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New user - V vs Sloan r'

kasism's picture
kasism
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Joined: 2012-12-07

Hi,
I am just getting started in doing photometry, so I am looking at this in a more long term view. I have been practicing for the last year using my current gear, that is only a L filter (LRGB) on my system. My question is pretty simple, should I go ahead an get a V filter to build a UVBRI chain or would it be more future use to go with the Sloan filter group r' to build toward ugriz group?

I plan to start simple, and move toward 3 filter group after at least a years worth of the single filter.

The Sloan and V filter for my 2" STL camera fw are pretty close in cost (close enough after all other costs).

Any recommendations?

Thanks,
keith

V vs. r'
HQA's picture
HQA
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Joined: 2010-05-10

Hi Keith,

APASS is currently calibrating the sky at B,V,g',r',i'.  The reason we chose those filters is to give continuity with the majority of the previous photometry (done in BV), plus connection with most of the professional observers and surveys (which are concentrating on the Sloan filters).  It turns out that r' and i' transform pretty nicely into Rc and Ic, so a combination of B,V,r',i' is nearly as good as B,V,Rc,Ic.

So my suggestion for filters is to start with V and then add B for a color index.  Filters beyond B and V get a little more uncertain, as we are definitely in a transition right now.  My preference at this moment would probably be to stick with the APASS filter set since you will have the best choice of comparison stars using that, and I'd probably choose i' as my third filter.  Three years ago, my answer would have been different; three years hence, and it will probably be different again!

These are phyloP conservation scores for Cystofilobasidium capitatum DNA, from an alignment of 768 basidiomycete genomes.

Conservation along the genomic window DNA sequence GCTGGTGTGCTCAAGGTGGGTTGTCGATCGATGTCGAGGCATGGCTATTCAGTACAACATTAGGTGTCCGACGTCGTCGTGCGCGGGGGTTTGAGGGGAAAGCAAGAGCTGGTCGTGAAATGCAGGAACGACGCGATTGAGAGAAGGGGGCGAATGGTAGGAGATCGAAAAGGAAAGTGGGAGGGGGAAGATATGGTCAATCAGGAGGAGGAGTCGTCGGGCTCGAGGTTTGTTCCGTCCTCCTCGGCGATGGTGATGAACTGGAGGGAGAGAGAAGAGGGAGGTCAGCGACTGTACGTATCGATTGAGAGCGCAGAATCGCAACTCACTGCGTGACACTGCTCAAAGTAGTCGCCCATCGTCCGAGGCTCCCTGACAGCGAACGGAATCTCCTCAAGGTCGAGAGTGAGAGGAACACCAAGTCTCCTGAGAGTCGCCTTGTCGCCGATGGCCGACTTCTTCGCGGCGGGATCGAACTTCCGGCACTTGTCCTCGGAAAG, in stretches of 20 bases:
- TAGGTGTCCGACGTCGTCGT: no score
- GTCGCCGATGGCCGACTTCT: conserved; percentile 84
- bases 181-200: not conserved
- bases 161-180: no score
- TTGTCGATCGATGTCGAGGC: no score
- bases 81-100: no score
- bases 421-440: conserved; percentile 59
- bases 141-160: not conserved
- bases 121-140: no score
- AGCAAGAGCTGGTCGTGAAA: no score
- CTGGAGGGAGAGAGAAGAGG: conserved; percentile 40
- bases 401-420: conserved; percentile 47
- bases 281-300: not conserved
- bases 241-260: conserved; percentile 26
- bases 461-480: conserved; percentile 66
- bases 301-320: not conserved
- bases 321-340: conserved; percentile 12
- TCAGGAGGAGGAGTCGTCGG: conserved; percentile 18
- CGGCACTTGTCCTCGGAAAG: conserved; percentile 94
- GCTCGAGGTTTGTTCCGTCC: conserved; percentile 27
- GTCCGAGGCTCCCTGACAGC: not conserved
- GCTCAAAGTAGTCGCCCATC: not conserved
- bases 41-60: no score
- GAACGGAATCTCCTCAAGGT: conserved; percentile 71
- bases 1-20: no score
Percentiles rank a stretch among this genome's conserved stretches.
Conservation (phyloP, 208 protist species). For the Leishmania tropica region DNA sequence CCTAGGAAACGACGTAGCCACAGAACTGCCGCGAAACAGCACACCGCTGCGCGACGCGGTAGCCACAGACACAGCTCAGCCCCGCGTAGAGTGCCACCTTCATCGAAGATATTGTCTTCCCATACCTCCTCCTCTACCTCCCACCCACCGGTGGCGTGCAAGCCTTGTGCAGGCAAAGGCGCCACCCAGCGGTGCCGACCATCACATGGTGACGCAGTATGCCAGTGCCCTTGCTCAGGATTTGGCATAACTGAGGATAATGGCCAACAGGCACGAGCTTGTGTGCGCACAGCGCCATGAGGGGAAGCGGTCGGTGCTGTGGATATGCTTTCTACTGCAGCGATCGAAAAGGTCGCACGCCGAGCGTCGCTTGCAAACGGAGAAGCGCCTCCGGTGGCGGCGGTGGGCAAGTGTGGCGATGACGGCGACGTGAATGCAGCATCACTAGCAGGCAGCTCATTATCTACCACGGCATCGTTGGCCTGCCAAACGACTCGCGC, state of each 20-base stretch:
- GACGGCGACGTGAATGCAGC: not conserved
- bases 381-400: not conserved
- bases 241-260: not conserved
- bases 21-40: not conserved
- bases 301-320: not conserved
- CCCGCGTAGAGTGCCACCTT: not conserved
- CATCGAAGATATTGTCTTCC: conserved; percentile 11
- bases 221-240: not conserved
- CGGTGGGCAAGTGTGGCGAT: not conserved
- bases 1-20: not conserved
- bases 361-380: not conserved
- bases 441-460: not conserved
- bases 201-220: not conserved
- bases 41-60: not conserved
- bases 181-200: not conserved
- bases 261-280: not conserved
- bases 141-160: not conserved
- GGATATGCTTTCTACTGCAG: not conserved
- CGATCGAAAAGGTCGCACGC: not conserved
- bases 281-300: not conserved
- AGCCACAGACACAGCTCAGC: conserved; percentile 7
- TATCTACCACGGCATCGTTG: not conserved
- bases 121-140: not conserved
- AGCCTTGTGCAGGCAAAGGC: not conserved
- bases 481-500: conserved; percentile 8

Arne

Filter choices
kasism's picture
kasism
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Joined: 2012-12-07

Thanks Arne, that makes a lot of sense!

keith

Lack of universal standards
lmk's picture
lmk
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Joined: 2010-07-23

I'm not a CCD operator, but from what I have experienced over the years, and before, there just an endless variation in filters, passbands, detectors - electronic, chemical, biological, etc. Even sky surveys, both space and ground based have sometimes opted to use custom filters for some odd reasons! All this has made life very complex and messy for people who want to make use of the historical data...Difficult and problematic transformations, comparing "apples and oranges", much headaches.

I guess visual and V may have the most observations historically, but doubtfully a clear majority. I do not understand the reasons why professionals recently went the ugriz route vs. UBVRI? But as Arne mentions, these standards seem to be changing every couple of years. Good grief.

This is just one of the many reasons I have avoided the whole electronic photometry world and stayed purely a visual observer.

Mike LMK

Look at the band pass
jji's picture
jji
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Joined: 2010-07-24

I have no specific knowledge of why the Sloan filters were choosen for SDSS but if you look at the band pass of the Sloan filters you can start to get a clue.  Nice sharp roll-offs, almost vertical shoulders and almost no overlap.

Generally when measuring anything, there can many reasons for choosing the equipment.  It's what you have and there isn't any money in the budget for new stuff.  It's the best you can do at the time.  It's optomized for making a specific measurement.  and so on. 

I would guess that in the case of UBVRI it falls at least partially inder the category of it's the best they could do at the time.

Science is complex.

Jim jones

AAVSO 49 Bay State Rd. Cambridge, MA 02138 aavso@aavso.org 617-354-0484